The World Health Organisation (WHO) has warned that Gaza’s healthcare system is at the point of collapse due to Israel's suffocating siege and the rise in COVID-19 cases.
Abdelnaser Soboh, the WHO’s emergency health co-ordinator in Gaza, said, “Within a week, we will become unable to care for critical cases.” Severely ill patients would not be able to get a bed in intensive care units and would likely die.
Gaza has confirmed around 15,000 cases, 65 deaths, and 79 critical cases. All but four cases occurred since August after the strict lockdown restrictions set in place in March were lifted. One fifth of tests were coming back positive, many from people aged over 60.
Dr Fathi Abuwarda, adviser to the minister of health, explained that 300 of Gaza’s European Hospital’s 360 beds were already occupied. Although there were a further 350 COVID-19 hospital beds, as well as respiratory triage centres at five more hospitals, “these hospitals can’t accommodate all cases.”
Abdelraouf Elmanama, a member of Gaza’s pandemic task force, said that 79 of the 100 ventilators available for COVID cases were already taken up.
Dr Basim Naim, head of international relations in the Hamas government, said, “The Gaza Strip lacks oxygen-generating machines, ventilators, protective gear, and hygiene materials. Thirty-two percent of basic drugs and 62 percent of drugs and materials for medical laboratories are not available.”
There is also an acute lack of coronavirus testing kits, as well of reagents--the main ingredients of chemical-based tests to detect the coronavirus, making it difficult to track and contain the spread of the virus.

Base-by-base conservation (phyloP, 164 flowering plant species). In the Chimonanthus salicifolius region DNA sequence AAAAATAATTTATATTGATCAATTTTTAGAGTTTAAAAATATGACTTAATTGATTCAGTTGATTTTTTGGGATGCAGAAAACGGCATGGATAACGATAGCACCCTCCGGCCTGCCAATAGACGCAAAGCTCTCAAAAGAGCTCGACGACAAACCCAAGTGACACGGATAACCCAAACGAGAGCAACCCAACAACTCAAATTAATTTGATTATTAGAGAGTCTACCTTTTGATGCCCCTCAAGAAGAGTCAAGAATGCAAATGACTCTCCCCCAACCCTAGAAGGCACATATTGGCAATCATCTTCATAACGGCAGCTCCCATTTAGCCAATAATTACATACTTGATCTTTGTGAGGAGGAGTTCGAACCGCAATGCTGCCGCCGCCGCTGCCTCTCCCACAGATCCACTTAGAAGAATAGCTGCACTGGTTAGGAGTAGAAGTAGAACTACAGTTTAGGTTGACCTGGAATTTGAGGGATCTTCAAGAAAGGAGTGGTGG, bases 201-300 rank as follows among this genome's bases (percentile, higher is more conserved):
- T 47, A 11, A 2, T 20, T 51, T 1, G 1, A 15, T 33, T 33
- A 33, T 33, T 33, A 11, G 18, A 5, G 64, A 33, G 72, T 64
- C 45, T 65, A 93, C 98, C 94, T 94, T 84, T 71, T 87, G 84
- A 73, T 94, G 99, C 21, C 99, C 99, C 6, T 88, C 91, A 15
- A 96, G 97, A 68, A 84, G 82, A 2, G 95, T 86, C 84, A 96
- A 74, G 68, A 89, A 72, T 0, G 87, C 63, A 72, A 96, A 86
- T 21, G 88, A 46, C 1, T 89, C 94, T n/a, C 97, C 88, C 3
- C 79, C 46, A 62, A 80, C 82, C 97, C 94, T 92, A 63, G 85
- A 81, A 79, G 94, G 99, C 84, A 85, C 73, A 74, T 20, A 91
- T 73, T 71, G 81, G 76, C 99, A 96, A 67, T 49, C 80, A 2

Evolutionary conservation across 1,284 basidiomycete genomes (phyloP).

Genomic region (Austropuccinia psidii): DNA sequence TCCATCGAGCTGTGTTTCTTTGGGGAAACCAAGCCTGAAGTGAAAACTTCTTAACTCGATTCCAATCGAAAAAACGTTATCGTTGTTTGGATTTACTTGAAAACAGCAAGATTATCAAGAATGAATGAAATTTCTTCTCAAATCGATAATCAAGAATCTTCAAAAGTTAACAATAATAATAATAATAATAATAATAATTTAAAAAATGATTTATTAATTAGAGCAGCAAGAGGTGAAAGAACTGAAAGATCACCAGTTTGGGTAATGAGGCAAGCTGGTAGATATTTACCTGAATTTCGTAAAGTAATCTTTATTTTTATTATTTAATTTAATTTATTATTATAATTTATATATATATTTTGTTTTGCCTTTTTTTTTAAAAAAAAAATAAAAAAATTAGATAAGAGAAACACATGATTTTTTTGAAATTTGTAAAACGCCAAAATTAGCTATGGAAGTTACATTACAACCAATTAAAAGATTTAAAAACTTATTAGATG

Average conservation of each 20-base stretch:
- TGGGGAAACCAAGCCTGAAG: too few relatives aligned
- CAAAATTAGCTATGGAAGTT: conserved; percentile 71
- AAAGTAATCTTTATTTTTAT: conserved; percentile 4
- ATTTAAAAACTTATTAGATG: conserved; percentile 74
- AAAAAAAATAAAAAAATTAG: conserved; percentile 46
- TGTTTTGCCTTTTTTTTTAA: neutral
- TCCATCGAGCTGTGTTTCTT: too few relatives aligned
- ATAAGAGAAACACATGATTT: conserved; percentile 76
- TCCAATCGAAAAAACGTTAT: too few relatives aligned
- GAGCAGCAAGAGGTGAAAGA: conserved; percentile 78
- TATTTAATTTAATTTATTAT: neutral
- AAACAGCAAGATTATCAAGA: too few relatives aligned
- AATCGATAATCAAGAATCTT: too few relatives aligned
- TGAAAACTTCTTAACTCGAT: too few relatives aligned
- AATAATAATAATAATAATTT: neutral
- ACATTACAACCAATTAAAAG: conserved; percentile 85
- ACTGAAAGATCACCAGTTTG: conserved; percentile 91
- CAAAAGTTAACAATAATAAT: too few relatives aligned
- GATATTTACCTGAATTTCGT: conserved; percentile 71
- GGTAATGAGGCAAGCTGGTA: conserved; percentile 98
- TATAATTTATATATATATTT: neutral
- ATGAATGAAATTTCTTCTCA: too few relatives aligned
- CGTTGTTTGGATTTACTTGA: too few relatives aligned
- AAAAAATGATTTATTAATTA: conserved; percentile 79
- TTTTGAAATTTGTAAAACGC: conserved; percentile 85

Dr Abuwarda said, “The best solution is a full lockdown for 14 days, which will allow medical teams to control and combat the virus, with only shops that provide food supplies kept open.”
However, Gaza’s government, led by the bourgeois Islamist party, Hamas, has thus far introduced only limited restrictions, banning movement in the worst-hit areas, closing shops at 5pm, instituting a 12 hour curfew from 8pm to 8am, and banning indoor visits of more than 15 people. Such measures are totally inadequate to contain the virus.
Gaza, with its 2.1 million population living in an area just 40 kilometres long and 10 kilometres wide, is one of the most densely populated places on the planet, making community spread all but inevitable. It has been subject to a criminal siege by Israel for more than 13 years, resulting in serious shortages of the most basic commodities required for human existence. Israel made no secret of its objective. Dov Weisglass, an adviser to Israel’s then Prime Minister Ehud Olmert, said in 2006, “The idea is to put the Palestinians on a diet, but not to make them die of hunger.”
Gaza has become an open prison, not unlike the Warsaw Ghetto. Subject to repeated military assaults by Israel—most notably in 2008, 2012 and 2014, that killed thousands of Palestinians, wrecked Gaza’s already weak infrastructure and made hundreds of thousands homeless—Gaza has rarely seen a day pass without Israel’s soldiers, warplanes, drones and gunships harassing, intimidating, and killing its citizens.
The Palestinian Authority, dominated by Fatah, a rival Palestinian faction, has collaborated with Israel. It has cut the salaries of its employees in Gaza, forced 30,000 to take early retirement, reduced the number of medical permits to receive treatment abroad, and cut medicines and medical supplies. Fatah limited and then ended financial transfers to Gaza and called on Israel to cut back electricity supplies that has affected access to clean drinking water and all but stopped the operation of the sewerage system.